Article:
Mar 16, 2011

Rob Bell Reveals His True Colors

If you have been connected to social networks like Facebook or Twitter or watch trendy news programs like "Good Morning America", you have probably heard a brouhaha that has arisen in the evangelical world over the release of Rob Bell's new book "Love Wins".  (I would link to it, but I don't want to encourage anyone right now to actually read it."  A few weeks ago the buzz started on Twitter as several popular pastors and bloggers like John Piper, Justin Taylor, and Denny Burk began to react to the release statement and video that Bell shared about his new book.  In the video, Bell hinted at questions that suggest that he doesn't believe in the existence of a literal hell where God's wrath of sin will be poured out for eternity and that he rejects the idea that the vast majority of humanity will spend eternity there for rejecting God.  While I don't have time or space in this post to share some of my reactions (I hope to do so later), I did want to help those who follow me to know a little about it.  Let me be clear and fair, I have not read Bell's book yet.  I cannot post a critical review of it here and do not intend to.  However, I value men like Kevin DeYoung and Denny Burk and their reviews give me a good idea of the content of the book. 

Up until last month, most church members in the traditional evangelical world had probably never heard of Rob Bell.  I bet there were less than 10 members of my small church that have heard of him.  Rob is a gifted and passionate communicator who leads a church called Mars Hill Bible Church near Grand Rapids, MI.  From the beginning, Rob's primary associations were with leaders of the Emerging Church (like Brian McClaren and Tony Jones) and he became one of their rising stars.  He has in recent years tried to distance himself from that moniker.  However, it is apparent that he is closely identified with the liberal, neo-orthodox steam of that movement.  I first saw Rob at a Catalyst Conference years ago.  He spoke very eloquently on the Jews and prayer and intimacy.  It was obvious that he was a creative communicator.  It was also obvious that he was more interested in the mystical elements of the faith and not too concerned with exegetical accuracy.  One of the tenents of the emerging church is a rejection of foundationalism and the authority of Scripture.  They reject the idea of preaching and prefer to talk about "conversation".  Rob's style fits this very well.  He loves to preach from the standpoint of "questions" and painting in theological abstracts.  This is classic post-modernism.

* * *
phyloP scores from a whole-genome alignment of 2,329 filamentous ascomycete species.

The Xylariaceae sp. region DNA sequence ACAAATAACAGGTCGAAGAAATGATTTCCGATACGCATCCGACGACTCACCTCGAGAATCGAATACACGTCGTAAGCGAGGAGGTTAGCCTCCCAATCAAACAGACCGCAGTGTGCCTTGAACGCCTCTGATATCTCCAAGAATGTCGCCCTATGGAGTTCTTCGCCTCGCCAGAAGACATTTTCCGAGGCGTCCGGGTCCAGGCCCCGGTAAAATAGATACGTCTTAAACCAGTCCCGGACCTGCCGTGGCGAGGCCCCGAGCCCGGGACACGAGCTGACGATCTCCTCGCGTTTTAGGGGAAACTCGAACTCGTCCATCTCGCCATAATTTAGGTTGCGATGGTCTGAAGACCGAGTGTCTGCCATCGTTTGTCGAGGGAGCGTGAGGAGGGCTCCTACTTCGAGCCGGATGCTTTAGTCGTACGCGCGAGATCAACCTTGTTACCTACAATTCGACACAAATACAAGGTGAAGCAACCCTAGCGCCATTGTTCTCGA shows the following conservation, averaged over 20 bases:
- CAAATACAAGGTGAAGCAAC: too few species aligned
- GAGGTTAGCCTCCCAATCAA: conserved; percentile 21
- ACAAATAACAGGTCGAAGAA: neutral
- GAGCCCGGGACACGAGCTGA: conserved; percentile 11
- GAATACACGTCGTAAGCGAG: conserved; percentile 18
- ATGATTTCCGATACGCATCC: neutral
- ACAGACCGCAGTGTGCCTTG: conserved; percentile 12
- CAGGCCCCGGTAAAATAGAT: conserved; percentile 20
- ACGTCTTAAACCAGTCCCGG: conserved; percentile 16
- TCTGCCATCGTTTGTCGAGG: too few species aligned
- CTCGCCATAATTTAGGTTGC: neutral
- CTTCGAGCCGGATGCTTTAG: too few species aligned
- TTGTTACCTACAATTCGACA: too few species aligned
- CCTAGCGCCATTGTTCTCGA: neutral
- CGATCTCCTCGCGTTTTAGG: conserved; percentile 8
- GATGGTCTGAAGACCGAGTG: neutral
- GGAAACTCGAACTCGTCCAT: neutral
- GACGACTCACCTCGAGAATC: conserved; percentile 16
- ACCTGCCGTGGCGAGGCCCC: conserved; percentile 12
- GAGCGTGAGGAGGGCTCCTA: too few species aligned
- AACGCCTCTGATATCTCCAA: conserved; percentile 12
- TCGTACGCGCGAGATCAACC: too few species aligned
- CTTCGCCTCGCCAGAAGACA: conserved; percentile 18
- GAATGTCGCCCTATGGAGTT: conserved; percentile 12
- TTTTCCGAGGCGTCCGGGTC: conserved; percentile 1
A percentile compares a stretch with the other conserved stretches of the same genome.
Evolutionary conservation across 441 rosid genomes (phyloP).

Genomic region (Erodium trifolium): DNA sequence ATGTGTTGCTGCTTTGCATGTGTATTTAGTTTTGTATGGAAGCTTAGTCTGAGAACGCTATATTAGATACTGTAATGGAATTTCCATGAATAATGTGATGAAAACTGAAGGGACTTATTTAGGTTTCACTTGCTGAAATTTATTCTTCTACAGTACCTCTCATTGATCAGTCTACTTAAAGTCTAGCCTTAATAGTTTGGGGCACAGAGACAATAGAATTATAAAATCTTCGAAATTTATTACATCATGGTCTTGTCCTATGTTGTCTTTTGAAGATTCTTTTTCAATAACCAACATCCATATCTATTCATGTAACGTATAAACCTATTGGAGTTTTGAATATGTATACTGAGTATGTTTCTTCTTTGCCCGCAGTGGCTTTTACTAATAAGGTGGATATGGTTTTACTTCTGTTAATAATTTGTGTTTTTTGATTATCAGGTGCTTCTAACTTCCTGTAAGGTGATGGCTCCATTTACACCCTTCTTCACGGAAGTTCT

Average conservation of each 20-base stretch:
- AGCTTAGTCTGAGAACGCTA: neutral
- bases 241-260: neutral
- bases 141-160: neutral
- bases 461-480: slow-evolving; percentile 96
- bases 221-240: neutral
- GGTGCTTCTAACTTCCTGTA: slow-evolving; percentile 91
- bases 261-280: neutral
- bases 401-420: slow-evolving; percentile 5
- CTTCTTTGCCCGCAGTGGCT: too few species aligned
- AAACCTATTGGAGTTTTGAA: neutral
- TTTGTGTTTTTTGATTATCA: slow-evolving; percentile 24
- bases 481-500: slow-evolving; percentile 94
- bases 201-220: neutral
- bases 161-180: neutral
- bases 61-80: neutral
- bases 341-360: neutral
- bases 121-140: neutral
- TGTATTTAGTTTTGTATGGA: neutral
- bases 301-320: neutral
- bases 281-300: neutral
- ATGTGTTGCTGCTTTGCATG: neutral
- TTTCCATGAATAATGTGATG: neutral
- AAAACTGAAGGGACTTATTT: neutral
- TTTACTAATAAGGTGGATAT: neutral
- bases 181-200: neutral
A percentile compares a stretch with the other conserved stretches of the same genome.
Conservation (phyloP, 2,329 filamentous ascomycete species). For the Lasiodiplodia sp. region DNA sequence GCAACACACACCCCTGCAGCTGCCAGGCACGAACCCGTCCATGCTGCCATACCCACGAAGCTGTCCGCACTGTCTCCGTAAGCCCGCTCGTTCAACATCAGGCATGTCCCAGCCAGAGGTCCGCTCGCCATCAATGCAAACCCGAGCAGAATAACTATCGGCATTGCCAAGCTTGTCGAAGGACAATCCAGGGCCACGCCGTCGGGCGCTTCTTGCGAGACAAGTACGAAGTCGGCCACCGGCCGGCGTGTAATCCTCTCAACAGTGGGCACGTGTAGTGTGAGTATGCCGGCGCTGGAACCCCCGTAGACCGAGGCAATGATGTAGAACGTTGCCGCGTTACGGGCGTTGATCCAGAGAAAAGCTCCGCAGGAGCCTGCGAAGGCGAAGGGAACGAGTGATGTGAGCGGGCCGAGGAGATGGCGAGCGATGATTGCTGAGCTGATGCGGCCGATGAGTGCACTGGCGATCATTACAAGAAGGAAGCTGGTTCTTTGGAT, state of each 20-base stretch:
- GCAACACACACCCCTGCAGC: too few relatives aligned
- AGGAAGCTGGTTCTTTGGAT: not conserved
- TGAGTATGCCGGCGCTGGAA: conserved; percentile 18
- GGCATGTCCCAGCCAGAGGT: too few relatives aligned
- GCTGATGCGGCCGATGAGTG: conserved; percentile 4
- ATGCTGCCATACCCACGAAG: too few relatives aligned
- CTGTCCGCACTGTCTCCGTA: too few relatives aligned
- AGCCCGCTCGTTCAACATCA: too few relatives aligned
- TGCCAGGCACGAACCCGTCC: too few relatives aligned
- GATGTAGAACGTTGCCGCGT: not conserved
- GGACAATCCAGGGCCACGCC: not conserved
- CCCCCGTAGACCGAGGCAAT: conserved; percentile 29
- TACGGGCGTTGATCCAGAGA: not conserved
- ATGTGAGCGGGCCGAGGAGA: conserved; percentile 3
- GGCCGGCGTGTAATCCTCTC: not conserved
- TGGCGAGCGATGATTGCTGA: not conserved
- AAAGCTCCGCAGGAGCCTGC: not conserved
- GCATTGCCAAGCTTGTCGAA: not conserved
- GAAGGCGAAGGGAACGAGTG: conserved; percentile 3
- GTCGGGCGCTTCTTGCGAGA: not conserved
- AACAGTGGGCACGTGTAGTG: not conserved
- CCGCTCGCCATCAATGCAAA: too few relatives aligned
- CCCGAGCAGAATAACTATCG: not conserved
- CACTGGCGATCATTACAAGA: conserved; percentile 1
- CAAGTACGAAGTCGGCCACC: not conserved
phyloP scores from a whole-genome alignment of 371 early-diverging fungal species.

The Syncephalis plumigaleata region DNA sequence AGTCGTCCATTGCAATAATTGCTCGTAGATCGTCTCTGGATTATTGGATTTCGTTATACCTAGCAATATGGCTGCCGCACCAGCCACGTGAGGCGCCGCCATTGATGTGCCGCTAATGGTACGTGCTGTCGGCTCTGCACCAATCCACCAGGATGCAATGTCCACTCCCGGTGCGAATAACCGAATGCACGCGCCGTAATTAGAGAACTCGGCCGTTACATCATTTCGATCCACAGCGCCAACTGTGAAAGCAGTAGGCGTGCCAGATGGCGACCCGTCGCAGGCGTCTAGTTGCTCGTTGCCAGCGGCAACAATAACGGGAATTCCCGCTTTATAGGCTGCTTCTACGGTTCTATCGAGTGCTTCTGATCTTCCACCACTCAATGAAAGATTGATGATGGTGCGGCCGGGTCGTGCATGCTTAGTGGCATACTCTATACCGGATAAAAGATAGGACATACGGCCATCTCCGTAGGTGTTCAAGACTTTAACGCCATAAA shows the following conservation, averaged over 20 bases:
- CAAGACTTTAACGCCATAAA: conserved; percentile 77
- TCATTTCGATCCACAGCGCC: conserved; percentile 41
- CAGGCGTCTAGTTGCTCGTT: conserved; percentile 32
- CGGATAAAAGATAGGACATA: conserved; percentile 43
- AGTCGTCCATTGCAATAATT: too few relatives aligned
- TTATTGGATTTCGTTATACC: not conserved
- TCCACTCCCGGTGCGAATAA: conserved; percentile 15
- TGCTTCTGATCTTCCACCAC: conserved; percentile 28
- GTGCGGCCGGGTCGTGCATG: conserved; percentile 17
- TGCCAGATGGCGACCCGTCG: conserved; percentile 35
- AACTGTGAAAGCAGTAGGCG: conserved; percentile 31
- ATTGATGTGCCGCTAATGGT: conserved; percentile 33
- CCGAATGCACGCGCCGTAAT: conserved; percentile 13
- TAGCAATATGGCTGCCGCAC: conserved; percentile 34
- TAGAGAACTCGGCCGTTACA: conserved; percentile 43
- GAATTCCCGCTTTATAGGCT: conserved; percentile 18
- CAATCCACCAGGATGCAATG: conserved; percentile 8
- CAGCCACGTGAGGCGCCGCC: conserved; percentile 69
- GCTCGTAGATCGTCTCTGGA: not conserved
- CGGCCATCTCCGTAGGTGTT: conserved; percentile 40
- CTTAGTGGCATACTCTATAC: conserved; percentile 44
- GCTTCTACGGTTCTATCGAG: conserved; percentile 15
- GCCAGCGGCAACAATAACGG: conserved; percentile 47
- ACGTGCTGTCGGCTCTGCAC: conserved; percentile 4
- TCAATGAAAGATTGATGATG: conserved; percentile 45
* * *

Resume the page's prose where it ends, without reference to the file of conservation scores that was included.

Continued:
Rob's youth, artistic eye, and passion helped him secure a video deal with Zondervan to produce a series of videos called "Nooma" which are short films where Rob tries to deal with theological streams and abstract Christian ideas.  The acting, music, and camera work in the videos appeal to older teenagers and young adults.  Their lack of theological certainties are very appealing to a generation of 20-somethings whose nature is to reject heritage and try to forge their own paths.  I saw Rob preach again at Catalyst 2 years ago and was disappointed in his message.  His recent revelation about his views on hell and salvation are really not a surprise to those of us in the evangelical world who have watched him for the last 4 years.  I think Rob has a good deal of narcissism and enjoys the controversy because it sells books and attracts people who want little theological certainty to his church.  He's in an area of the country that has long lacked in strong evangelical churches.  Rob is building his movement on the backs of people that want benefits of heaven without the personal accountability for their sin.